Chinese brides and Indian festivals will drive diamond demand into new year, the CEO of De Beers told CNBC, as the market for the precious jewel continues to rebound.
The U.S. is by far the biggest diamond market in the industry that was worth $72.1 billion in 2012 but China and India are the fastest-growing, seeing impressive double-digit growth between 2006 and 2012.
Stronger demand during the second half of the year owing to Thanksgiving in the U.S. and Chinese New Year has seen retailers restocking at a faster pace than last year, according to Philippe Mellier, CEO of De Beers, with the Chinese bridal market set to fuel further growth in the world’s second-largest economy.
“If we look at China, the market is expanding still because the diamond jewelry is now penetrating…smaller cities…so the conquest of diamond jewelry in china is not completed,” Mellier said in a TV interview.
“So we can see some…further growth in China where the bridal market is still very very strong and diamonds are unique pieces of jewelry for that occasion.”
Anglo American, the parent company of De Beers, reported the diamond business had underlying operating profit of $765 million in the six months to June 30, a 34 percent rise from the same period last year.
Read More Tough times for luxury retail in China
As well as continued growth in China and the U.S., Mellier is expecting the Indian market to sparkle with Diwali celebrations approaching and confidence in newly elected Indian Prime Minister Narendra Modi’s policies.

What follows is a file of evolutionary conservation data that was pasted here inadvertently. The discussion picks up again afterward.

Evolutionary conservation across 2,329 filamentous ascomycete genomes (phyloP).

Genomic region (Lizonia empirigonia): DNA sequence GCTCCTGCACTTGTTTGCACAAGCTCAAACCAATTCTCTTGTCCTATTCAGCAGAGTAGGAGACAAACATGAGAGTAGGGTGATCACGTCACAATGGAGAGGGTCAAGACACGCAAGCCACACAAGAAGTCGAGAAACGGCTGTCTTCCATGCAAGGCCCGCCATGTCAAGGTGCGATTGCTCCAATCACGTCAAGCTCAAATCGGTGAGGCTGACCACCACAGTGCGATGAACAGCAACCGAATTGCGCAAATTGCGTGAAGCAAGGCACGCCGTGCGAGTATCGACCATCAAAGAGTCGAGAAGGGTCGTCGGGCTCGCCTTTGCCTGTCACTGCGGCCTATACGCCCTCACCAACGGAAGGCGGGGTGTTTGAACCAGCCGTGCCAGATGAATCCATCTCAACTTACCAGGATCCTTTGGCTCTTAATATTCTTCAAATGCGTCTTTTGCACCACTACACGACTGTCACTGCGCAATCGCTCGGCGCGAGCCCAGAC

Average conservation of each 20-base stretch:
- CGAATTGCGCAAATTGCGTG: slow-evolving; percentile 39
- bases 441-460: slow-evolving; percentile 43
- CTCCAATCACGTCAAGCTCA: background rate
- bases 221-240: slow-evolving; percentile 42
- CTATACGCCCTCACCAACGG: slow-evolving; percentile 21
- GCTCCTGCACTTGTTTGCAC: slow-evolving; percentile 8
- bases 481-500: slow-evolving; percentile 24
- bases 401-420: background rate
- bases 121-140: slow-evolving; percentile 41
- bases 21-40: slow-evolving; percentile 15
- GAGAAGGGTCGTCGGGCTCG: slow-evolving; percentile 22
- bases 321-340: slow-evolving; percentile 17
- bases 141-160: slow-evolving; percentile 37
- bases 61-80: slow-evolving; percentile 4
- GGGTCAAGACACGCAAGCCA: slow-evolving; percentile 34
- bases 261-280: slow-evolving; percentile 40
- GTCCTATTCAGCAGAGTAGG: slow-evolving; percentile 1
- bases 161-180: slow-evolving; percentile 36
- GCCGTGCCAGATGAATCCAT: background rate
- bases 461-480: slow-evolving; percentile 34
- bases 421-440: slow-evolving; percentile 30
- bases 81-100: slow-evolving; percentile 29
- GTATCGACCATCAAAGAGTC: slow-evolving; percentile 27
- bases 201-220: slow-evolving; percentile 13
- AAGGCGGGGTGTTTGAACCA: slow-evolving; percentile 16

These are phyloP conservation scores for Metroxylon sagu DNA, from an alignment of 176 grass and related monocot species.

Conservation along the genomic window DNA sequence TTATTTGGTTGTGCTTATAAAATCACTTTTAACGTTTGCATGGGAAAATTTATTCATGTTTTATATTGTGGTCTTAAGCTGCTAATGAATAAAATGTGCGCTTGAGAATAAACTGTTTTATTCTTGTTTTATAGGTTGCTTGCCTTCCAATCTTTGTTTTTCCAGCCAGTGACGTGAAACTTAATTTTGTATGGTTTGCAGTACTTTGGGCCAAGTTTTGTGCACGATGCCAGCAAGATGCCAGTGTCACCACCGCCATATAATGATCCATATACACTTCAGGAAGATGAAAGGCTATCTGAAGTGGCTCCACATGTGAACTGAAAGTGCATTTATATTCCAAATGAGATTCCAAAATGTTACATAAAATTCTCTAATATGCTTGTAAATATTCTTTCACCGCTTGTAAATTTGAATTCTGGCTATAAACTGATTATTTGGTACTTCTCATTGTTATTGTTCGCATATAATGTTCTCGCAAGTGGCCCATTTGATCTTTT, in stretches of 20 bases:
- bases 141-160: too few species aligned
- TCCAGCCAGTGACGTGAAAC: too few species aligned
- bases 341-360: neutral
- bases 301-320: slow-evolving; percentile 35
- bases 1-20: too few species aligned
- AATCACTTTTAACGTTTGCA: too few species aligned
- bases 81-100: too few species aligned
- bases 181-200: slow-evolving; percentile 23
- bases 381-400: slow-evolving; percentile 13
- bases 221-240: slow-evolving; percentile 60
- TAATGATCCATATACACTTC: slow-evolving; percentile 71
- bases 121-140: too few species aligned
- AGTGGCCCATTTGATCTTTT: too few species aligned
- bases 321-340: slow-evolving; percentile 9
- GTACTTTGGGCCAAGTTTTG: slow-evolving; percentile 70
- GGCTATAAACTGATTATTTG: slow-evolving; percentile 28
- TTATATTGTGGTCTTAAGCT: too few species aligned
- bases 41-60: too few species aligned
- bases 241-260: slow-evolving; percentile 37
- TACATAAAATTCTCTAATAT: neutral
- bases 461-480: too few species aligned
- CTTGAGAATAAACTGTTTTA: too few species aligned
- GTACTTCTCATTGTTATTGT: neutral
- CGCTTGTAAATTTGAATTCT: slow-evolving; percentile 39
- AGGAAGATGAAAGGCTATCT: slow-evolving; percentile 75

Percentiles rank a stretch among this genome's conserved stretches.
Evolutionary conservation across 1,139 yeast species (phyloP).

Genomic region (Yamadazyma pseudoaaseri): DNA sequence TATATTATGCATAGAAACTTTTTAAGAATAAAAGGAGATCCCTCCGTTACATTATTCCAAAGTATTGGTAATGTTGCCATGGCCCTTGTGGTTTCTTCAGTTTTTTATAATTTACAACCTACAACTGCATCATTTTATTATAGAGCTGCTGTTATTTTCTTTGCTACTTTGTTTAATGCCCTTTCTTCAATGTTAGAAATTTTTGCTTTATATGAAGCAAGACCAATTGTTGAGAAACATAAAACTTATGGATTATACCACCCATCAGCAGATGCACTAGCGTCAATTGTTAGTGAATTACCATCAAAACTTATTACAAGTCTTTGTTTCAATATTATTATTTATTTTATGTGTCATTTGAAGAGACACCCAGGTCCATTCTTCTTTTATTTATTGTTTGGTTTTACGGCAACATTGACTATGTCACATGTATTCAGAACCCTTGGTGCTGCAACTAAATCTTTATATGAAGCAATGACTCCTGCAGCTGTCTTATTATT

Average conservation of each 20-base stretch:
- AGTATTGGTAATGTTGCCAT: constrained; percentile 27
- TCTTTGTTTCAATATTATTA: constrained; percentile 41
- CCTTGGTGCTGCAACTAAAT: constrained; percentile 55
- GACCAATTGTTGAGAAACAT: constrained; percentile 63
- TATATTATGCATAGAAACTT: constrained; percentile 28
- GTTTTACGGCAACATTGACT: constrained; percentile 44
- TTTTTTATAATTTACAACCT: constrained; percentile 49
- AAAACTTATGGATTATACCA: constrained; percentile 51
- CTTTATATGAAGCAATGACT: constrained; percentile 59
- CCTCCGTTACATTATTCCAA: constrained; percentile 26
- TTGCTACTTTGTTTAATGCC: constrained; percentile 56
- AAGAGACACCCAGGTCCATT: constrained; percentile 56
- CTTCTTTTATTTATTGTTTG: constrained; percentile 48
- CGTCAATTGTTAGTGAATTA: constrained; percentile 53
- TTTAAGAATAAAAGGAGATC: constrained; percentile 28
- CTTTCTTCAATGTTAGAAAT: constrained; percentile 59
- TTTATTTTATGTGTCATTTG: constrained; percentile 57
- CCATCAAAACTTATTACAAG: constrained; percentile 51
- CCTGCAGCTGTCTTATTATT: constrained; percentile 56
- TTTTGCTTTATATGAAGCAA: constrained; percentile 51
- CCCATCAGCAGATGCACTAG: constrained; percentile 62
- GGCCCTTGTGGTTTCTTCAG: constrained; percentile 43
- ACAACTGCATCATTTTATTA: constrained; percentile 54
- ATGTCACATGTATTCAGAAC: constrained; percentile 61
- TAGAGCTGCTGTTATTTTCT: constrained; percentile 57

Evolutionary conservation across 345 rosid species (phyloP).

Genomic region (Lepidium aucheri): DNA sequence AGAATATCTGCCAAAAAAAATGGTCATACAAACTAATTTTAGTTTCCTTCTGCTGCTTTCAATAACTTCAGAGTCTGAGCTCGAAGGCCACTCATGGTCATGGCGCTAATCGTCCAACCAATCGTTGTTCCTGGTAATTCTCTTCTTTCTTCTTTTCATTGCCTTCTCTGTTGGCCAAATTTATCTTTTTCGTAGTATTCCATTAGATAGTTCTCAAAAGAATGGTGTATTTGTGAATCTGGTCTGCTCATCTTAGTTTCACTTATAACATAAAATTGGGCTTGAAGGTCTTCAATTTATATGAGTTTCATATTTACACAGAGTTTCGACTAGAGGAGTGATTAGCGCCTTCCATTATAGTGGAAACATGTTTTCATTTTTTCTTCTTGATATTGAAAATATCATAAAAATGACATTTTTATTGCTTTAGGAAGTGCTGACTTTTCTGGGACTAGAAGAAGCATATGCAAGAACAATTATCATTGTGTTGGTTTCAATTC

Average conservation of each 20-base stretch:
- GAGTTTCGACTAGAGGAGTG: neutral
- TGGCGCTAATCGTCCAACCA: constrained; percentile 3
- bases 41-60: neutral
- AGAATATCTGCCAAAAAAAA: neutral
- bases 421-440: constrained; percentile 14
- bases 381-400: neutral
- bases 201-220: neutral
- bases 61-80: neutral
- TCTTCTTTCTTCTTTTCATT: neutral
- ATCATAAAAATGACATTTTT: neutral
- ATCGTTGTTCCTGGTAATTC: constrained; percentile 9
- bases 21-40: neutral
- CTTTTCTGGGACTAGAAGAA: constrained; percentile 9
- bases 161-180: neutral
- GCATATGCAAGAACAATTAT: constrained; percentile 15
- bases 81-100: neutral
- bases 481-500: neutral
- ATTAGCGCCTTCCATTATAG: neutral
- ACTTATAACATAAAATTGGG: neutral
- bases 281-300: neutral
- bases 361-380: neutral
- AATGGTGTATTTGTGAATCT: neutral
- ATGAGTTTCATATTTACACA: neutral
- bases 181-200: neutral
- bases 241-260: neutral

“Mr Modi has been elected and Mr Modi is coming from the state of Guajrat which is the diamantaire state in India,” Mellier said.
“We all believe with our customers that Mr Modi is going to push this industry forward and we are pretty optimistic that we are going to enjoy good growth for diamond jewelry in India by the second part of 2014 with the Diwali season.”
The diamond jewelry market plunged after the global financial crisis hit, with sales contracting 9 percent a year between 2007 and 2009, according to Bain & Company. Between 2010 and 2011, the sector rebounded with 13 percent annual growth.
India’s jewelers become frontline in gold battle
While China and India will continue to grow quickly, analysts said that the mid- to low- range jewelry market will dominate.
“Brands interested in markets like China have to move on from elite who might buy $150,000 necklace and move on to that lower cost market,” Winston Chesterfield, associate director at Ledbury Research, told CNBC in a phone interview.
“The growth will come in the lower end of diamonds. Rings are going to be a big thing as people look west and follow western customs.”